Earlier this year, Malta’s Prime Minister, Dr. Joseph Muscat, offered some innovative ideas during his keynote speech at the CEPS Ideas Lab – including a suggestion that Europe should work to become “the Bitcoin continent.” In recent remarks at an Economic and Financial Affairs Committee conference, he vowed that his country would take the lead by becoming one of the first to truly embrace the technology. Malta’s Cabinet has now taken steps toward that goal by approving the initial draft of what is being referred to as a national strategy for blockchain promotion.
Legislators in Florida are considering a bill that would add digital currencies like Bitcoin to the money-laundering statute. The legislation is a response to last year’s dismissal of money-laundering charges in a case that involved a man in Miami beach. The defendant allegedly sold $1,500 in Bitcoin to undercover detectives who had reportedly told him that they intended to purchase stolen credit card numbers. Miami-Dade Circuit Judge Teresa Mary Pooler had thrown out the money-laundering charges after determining that Bitcoin could not be considered “money” as that term was defined in state law.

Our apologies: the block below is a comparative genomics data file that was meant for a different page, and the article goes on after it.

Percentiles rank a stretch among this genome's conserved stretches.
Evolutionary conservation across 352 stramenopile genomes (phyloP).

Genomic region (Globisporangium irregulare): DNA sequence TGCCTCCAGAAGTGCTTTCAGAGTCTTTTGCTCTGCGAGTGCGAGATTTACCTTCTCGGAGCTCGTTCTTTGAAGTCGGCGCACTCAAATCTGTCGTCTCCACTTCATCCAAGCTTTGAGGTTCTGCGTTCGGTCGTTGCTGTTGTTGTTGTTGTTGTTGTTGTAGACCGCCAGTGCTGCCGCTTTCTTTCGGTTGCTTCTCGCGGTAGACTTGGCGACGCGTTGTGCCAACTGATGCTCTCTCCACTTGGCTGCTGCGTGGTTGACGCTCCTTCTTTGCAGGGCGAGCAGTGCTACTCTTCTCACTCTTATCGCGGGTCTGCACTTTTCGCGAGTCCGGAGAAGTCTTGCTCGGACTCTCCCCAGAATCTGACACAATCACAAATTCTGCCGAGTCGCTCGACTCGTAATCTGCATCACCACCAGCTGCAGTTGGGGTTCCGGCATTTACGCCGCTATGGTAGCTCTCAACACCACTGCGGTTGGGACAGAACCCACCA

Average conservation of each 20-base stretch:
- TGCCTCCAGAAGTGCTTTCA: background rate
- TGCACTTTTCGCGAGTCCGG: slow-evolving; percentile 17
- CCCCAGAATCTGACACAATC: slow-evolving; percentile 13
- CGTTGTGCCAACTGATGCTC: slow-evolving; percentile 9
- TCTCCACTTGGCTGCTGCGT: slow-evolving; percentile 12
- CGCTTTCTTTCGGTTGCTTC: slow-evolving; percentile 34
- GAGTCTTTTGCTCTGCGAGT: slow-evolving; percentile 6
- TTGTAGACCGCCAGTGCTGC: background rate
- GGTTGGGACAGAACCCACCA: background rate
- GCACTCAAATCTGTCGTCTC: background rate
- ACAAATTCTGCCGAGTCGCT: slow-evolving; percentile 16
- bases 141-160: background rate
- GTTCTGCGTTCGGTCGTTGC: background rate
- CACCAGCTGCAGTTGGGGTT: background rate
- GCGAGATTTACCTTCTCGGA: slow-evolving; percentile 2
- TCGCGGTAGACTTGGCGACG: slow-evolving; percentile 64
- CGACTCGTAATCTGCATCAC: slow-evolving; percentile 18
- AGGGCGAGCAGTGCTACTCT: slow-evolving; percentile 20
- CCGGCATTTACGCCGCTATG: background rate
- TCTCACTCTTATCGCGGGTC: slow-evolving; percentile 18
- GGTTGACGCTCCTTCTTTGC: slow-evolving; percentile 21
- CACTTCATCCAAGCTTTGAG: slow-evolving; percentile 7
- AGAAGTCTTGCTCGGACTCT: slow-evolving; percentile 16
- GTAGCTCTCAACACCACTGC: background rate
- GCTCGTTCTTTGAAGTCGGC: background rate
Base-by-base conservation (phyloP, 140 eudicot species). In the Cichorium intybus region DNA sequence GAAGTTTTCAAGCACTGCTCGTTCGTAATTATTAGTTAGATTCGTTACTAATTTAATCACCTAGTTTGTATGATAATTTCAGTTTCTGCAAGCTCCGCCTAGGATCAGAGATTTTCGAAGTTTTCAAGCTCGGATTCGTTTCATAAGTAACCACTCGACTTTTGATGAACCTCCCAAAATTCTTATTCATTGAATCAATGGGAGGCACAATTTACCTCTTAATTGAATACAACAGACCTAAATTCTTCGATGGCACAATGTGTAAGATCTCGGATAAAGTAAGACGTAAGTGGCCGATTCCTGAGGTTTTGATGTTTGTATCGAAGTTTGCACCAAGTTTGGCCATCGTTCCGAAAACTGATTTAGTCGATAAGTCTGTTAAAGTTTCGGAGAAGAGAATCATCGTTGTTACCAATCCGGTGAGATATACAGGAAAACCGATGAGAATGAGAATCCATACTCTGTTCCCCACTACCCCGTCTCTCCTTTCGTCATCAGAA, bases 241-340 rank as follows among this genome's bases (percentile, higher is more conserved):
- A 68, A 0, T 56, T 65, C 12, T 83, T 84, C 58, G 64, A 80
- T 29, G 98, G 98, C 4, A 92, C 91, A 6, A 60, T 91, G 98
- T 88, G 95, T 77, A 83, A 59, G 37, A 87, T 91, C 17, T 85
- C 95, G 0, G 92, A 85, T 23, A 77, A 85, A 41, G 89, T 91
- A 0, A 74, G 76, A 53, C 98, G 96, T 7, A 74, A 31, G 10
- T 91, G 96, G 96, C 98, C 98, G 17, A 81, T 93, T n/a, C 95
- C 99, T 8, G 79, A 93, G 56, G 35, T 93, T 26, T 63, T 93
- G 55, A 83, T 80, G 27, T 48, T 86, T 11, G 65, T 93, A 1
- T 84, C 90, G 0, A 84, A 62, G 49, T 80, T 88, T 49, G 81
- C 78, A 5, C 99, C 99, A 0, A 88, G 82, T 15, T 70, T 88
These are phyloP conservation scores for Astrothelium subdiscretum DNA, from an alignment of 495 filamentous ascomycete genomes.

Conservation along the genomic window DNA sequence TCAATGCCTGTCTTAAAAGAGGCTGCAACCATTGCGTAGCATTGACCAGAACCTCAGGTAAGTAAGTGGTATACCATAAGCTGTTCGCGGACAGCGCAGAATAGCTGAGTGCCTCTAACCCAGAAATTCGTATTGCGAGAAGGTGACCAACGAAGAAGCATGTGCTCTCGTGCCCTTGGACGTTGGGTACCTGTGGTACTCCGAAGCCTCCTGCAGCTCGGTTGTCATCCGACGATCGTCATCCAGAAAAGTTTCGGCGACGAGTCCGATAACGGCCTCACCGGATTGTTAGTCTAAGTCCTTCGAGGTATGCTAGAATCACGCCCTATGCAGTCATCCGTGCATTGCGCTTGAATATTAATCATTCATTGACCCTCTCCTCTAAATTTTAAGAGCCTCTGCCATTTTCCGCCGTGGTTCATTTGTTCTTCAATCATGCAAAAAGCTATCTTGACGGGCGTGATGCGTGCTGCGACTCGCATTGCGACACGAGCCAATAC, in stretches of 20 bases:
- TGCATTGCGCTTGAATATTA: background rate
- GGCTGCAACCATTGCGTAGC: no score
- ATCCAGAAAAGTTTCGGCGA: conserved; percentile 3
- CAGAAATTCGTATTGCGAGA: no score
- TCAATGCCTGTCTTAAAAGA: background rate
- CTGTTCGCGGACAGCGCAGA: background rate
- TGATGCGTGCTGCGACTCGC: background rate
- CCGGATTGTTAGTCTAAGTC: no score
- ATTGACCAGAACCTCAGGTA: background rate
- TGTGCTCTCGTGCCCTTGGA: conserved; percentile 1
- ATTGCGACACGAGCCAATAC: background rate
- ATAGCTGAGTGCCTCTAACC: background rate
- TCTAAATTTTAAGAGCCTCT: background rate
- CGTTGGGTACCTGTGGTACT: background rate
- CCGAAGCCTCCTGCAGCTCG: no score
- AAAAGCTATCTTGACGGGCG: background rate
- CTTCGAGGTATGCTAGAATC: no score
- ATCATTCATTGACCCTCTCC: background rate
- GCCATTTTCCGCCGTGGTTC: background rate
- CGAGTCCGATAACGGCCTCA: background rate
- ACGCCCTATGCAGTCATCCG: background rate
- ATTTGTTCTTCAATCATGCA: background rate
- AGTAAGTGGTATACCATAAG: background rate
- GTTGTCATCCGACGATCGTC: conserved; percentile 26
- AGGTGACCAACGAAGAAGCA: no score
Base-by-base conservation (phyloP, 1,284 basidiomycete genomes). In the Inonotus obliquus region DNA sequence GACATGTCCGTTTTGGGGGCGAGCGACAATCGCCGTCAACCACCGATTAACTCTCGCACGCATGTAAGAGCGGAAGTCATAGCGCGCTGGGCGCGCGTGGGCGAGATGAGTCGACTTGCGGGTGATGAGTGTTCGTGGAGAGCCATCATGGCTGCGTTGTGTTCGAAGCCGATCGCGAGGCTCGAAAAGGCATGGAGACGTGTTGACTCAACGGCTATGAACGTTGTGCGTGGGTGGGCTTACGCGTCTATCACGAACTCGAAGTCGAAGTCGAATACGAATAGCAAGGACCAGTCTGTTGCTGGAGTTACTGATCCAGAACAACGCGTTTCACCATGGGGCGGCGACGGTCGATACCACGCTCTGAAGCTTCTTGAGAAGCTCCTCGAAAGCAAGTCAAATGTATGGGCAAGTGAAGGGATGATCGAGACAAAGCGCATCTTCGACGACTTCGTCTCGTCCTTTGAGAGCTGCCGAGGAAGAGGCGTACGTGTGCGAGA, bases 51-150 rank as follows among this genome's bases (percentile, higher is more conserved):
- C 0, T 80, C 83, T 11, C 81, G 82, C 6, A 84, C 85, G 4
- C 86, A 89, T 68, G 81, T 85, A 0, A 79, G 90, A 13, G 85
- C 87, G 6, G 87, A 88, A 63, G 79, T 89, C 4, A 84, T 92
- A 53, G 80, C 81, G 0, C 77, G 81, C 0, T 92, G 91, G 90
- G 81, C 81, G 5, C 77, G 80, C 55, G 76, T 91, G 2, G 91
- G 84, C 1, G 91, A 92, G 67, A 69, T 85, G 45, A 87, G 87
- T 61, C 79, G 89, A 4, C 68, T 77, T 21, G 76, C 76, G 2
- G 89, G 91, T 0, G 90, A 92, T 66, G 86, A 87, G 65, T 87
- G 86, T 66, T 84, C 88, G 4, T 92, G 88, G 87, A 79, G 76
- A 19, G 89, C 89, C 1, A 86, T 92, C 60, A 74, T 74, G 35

The week has gotten off to a frustrating start for some digital currency customers, as two major cryptocurrency exchanges have suspended US dollar deposits. Bitfinex announced on Monday that it would be unable to process wire transfers. Now, OKCoin has made a similar announcement, informing its customers that US dollar deposits will not be accepted. The suspension of deposits has been attributed to problems with the intermediary banks responsible for processing the wire transfers.
The government in India announced last week that it had created a special committee to examine involving digital currency technology and propose regulatory policies to address consumer protection, money-laundering, and other concerns. Now, an alliance of digital currency firms – the Digital Asset and Blockchain Foundation of India (DABFI) has announced that it wants to be able to make the industry’s case by meeting directly with the committee.